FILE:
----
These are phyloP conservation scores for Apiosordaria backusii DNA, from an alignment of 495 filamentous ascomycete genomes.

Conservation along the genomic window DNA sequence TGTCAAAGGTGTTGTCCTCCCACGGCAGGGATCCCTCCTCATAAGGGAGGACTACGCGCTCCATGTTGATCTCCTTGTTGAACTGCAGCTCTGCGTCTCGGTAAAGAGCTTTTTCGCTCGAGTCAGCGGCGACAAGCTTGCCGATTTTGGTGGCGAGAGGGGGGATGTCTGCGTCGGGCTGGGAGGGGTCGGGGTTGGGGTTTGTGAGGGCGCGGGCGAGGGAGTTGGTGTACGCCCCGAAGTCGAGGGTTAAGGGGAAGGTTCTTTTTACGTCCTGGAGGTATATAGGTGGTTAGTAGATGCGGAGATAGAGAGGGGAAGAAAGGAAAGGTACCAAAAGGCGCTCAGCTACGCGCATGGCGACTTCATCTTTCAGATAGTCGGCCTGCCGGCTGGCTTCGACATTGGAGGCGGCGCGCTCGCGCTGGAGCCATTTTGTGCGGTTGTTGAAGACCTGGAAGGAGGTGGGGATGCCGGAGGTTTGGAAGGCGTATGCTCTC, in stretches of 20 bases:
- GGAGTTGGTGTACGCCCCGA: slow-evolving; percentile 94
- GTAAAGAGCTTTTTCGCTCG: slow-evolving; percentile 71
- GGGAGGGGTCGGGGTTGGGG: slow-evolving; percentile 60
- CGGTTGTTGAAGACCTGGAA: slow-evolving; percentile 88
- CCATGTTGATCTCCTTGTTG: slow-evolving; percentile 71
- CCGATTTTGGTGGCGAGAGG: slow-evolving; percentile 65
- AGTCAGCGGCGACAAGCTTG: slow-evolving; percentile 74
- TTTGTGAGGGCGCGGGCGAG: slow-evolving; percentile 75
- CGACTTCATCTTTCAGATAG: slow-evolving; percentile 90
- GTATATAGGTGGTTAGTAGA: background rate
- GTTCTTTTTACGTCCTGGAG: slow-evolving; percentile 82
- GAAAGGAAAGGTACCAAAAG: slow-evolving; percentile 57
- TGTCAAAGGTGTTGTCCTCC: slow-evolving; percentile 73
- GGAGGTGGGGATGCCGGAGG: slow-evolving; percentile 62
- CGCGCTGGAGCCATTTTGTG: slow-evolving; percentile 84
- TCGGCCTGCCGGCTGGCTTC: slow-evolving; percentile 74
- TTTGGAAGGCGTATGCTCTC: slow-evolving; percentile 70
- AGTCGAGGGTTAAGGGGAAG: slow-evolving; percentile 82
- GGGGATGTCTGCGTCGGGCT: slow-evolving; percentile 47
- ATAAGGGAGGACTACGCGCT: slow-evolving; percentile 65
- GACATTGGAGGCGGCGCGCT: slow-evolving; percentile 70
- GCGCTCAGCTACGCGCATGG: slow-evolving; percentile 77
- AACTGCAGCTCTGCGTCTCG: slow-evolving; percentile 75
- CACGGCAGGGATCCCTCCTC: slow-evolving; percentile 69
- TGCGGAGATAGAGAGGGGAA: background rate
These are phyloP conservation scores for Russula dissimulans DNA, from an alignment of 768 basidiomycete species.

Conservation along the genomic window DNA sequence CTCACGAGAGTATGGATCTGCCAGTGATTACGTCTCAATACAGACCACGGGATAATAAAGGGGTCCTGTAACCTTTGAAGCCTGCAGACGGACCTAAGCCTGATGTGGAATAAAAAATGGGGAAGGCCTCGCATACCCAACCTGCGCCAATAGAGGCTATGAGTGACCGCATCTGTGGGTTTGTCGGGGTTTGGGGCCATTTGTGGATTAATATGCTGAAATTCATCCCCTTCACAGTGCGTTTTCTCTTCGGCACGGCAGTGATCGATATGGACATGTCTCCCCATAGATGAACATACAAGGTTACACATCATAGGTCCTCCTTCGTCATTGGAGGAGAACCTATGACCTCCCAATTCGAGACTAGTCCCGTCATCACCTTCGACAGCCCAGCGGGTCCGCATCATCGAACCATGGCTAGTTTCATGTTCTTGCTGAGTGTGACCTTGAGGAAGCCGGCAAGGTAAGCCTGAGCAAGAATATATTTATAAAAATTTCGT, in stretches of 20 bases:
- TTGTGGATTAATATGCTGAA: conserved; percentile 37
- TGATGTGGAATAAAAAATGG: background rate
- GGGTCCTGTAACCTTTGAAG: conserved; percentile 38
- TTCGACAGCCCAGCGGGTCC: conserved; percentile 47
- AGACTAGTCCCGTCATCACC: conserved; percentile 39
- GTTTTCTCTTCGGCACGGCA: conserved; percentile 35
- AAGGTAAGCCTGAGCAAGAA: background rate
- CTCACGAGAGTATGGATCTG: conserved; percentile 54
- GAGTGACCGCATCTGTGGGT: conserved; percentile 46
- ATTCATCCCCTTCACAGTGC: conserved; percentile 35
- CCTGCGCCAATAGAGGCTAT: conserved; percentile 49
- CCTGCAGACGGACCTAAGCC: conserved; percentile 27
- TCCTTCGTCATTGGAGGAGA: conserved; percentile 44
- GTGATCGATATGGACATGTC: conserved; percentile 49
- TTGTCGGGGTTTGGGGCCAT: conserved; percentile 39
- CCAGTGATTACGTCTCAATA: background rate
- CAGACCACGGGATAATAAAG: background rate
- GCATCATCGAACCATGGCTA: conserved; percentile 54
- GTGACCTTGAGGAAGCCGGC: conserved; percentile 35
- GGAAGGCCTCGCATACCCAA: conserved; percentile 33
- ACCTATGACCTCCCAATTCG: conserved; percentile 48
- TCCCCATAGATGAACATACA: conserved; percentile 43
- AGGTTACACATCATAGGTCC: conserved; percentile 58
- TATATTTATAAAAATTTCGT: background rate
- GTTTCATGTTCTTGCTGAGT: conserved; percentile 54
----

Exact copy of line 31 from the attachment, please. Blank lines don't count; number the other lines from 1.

- TGATGTGGAATAAAAAATGG: background rate